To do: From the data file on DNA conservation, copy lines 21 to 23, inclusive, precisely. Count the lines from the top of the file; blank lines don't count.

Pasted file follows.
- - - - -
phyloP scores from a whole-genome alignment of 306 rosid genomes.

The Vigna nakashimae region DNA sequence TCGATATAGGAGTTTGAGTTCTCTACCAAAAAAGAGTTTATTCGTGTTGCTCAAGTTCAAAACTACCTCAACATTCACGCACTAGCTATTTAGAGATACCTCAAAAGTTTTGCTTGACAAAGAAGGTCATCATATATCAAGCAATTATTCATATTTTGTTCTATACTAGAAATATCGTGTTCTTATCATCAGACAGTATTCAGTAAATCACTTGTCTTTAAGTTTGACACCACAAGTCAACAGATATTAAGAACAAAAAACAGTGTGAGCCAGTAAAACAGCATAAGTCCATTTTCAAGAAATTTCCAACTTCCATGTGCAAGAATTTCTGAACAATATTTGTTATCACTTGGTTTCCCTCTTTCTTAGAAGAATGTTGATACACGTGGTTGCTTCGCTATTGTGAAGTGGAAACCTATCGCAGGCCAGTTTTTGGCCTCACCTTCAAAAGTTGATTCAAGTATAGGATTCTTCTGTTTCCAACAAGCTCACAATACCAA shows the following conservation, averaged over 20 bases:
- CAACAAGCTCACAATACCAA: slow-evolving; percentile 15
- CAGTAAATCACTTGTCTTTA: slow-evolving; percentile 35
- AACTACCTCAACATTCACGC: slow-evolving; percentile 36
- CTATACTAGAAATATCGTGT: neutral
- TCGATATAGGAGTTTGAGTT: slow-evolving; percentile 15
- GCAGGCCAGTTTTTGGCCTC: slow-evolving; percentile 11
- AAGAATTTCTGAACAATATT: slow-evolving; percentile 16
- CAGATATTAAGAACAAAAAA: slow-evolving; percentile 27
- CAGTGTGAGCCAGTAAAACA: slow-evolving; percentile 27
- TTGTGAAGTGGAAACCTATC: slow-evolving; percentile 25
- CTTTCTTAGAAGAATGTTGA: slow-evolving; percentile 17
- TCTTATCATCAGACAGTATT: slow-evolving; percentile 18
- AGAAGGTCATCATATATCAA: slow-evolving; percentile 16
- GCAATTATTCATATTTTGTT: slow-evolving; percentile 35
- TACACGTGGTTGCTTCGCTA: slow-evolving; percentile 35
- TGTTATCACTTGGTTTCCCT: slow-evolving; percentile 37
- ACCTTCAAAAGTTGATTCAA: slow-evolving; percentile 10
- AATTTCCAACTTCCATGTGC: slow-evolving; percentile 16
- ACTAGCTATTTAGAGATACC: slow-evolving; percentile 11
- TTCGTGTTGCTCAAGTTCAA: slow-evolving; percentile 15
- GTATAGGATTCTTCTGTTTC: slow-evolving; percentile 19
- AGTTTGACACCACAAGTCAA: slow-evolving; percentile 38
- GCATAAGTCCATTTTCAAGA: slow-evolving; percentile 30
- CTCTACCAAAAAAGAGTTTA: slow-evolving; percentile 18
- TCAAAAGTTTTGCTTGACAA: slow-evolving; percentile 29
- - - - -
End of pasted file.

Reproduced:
- ACTAGCTATTTAGAGATACC: slow-evolving; percentile 11
- TTCGTGTTGCTCAAGTTCAA: slow-evolving; percentile 15
- GTATAGGATTCTTCTGTTTC: slow-evolving; percentile 19